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It comes from the Law of Cosines.

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For any two vectors A and B, the projection of A onto B, that is, the component of A along B, is ab.cos(x) where x is the angle between the two vectors. By symmetry, this is also the projectoin of B onto A.

Q: Why you are using cosine function in dot product of two vectors?

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A x B = |A| |B| sin[theta]

Work is defined as the dot product of force times distance, or W = F * d = Fd cos (theta) where theta is the angle in between the force and distance vectors (if you are doing two dimensions). In three dimensions, use the standard definition for the dot product (using the component form of the vectors).

The "vector triangle" illustrates the "dot product" of two vectors, represented as sides of a triangle and the enclosed angle. This can be calculated using the law of cosines. (see link)

They are different trigonometric functions!

1) Separate the vectors into components (if they are not already expressed as components). 2) Add each of the components separately. 3) If required, convert the vectors back to some other form. For twodimensional vectors, that would polar form.

Related questions

A vector rotation in math is done on a coordinate plane.2D vectors can be rotated using the cross and dot product.3D vectors are rotated using matrix based quaternion math.

A x B = |A| |B| sin[theta]

Sine allows us to find out what a third side or an angle is using the equation sin(x) = opposite over hypotenuse (x being the angle). Cosine has the same function but instead uses the equation cosine(x)= opposite over adjacent

"addition and subtraction"Resultant velocity refers to the sum of all vectors in an equation. The two math functions that are used to calculate the resultant velocity are addition and subtraction.

Work is defined as the dot product of force times distance, or W = F * d = Fd cos (theta) where theta is the angle in between the force and distance vectors (if you are doing two dimensions). In three dimensions, use the standard definition for the dot product (using the component form of the vectors).

When performing the cross product of two vectors (vector A and vector B), one of the properites of the resultant vector C is that it is perpendicular to both vectors A & B. In two dimensional space, this is not possible, because the resultant vector will be perpendicular to the plane that A & B reside in. Using the (i,j,k) unit vector notation, you could add a 0*k to each vector when doing the cross product, and the resultant vector will have zeros for the i & jcomponents, and only have k components.Two vectors define a plane, and their cross product is always a vector along the normal to that plane, so the three vectors cannot lie in a 2D space which is a plane.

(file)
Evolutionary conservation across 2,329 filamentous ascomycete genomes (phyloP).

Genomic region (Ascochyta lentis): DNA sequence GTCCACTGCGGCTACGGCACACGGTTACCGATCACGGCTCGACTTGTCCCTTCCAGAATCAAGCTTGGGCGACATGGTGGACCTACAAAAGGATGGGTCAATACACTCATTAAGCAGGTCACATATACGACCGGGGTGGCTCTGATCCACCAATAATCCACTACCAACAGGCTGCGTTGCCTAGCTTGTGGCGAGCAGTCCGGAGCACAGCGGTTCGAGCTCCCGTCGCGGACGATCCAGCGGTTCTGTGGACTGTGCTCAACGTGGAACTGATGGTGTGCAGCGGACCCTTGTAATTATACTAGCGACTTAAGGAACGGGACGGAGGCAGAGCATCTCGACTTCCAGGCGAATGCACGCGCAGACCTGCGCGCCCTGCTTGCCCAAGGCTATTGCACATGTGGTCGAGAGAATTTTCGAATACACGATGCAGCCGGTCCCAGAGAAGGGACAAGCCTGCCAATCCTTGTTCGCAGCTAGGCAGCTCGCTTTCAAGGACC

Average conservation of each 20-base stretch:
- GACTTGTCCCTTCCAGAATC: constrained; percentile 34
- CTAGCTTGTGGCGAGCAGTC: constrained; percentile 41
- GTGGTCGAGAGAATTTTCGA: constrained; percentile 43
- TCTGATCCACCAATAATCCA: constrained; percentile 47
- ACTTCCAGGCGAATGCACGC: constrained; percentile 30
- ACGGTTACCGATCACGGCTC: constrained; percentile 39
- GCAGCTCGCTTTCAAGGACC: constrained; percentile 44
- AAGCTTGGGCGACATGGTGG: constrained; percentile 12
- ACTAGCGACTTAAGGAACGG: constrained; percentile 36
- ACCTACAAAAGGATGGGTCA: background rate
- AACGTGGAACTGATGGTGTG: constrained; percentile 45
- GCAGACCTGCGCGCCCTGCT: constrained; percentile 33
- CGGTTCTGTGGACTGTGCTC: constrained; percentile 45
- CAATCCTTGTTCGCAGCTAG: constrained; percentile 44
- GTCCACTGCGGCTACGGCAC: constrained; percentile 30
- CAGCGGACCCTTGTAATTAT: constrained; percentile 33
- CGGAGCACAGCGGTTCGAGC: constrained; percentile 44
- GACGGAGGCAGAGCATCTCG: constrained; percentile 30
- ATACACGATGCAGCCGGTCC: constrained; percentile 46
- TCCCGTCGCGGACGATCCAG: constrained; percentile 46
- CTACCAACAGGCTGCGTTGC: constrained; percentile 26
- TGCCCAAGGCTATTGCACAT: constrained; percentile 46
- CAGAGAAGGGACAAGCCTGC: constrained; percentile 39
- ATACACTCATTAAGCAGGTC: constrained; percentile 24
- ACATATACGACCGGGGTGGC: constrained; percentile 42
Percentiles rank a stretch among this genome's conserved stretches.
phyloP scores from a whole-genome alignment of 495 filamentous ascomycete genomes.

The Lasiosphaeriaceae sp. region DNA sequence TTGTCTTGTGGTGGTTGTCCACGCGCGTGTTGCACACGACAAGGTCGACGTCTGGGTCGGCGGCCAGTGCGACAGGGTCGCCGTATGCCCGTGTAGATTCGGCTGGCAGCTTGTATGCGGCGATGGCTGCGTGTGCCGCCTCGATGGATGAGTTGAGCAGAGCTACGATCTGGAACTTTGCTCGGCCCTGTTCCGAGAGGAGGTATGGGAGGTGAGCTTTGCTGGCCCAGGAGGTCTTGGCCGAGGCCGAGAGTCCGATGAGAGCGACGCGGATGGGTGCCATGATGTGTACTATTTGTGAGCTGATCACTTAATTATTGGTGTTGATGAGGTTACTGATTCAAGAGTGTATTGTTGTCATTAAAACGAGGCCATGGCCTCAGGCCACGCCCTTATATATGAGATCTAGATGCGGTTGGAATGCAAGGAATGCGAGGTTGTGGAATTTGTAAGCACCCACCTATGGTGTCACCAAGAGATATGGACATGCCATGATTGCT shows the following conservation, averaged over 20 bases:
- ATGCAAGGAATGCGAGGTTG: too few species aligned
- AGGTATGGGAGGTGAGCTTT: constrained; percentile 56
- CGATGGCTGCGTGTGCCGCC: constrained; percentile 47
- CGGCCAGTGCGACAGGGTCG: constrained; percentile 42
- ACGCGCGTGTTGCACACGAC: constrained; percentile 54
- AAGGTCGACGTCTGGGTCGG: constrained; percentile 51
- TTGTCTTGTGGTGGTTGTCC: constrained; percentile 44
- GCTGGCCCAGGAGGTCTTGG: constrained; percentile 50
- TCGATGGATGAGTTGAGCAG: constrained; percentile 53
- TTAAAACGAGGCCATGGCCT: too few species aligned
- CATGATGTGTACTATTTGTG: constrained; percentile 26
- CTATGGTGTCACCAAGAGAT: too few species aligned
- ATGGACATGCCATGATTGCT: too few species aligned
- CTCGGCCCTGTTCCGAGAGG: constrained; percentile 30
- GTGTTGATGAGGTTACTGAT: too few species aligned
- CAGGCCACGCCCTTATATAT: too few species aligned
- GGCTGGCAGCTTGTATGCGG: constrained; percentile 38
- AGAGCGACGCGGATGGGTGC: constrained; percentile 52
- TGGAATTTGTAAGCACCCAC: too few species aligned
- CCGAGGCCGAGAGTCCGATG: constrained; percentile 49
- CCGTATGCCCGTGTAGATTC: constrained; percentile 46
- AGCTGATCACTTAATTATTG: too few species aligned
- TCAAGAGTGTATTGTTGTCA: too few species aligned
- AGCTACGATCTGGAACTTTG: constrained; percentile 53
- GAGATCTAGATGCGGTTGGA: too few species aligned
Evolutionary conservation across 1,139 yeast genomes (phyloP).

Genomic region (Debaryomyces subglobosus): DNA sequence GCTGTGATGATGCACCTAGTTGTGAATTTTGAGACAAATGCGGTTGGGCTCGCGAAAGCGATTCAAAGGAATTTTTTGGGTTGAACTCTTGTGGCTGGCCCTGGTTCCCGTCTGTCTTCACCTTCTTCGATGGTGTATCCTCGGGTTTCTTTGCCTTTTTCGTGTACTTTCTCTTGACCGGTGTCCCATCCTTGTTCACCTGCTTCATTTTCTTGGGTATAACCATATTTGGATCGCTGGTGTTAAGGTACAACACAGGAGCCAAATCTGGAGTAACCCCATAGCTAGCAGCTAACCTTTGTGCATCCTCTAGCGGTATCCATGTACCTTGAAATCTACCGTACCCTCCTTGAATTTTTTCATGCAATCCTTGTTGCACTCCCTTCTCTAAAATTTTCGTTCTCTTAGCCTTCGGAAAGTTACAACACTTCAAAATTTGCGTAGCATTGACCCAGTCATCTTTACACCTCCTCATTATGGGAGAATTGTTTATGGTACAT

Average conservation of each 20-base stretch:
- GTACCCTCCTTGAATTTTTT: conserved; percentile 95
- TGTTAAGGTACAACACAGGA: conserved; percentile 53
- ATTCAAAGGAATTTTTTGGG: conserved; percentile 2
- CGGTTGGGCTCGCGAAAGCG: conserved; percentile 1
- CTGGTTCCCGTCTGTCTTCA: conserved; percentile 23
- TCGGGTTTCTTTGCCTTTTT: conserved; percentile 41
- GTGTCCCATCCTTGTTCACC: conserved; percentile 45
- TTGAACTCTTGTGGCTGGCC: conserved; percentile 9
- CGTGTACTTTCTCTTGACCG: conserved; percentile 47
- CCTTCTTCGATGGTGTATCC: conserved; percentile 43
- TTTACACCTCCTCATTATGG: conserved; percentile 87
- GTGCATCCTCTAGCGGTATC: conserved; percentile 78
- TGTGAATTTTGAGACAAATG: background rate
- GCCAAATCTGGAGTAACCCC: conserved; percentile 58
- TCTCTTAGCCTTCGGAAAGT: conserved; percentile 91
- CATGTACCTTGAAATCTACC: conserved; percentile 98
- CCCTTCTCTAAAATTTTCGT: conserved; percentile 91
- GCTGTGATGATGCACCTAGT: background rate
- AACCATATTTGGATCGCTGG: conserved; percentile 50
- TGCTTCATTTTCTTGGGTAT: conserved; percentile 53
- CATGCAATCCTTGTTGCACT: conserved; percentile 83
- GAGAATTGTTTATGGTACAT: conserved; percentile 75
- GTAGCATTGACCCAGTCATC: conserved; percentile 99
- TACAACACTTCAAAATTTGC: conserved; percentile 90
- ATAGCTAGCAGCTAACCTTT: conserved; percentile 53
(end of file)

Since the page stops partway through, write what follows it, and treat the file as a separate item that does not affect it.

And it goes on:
The "vector triangle" illustrates the "dot product" of two vectors, represented as sides of a triangle and the enclosed angle. This can be calculated using the law of cosines. (see link)

manipulate the function algebraically, so that the result is easier to differentiate

They are different trigonometric functions!

A scalar is a real quantity like distance and a vector is a vector quantity like displacement.Displacement is the product of a distance and a direction,Displacement =DistancexDirection.

1) Separate the vectors into components (if they are not already expressed as components). 2) Add each of the components separately. 3) If required, convert the vectors back to some other form. For twodimensional vectors, that would polar form.

If you know the angle's sine, cosine, or tangent, enter it into the calculator and press <inverse> sine, cosine, or tangent. On MS Calc, in Scientific Mode, using Degrees, enter 0.5, then check Inv and the press sin. You should get 30 degrees. The other functions work similarly.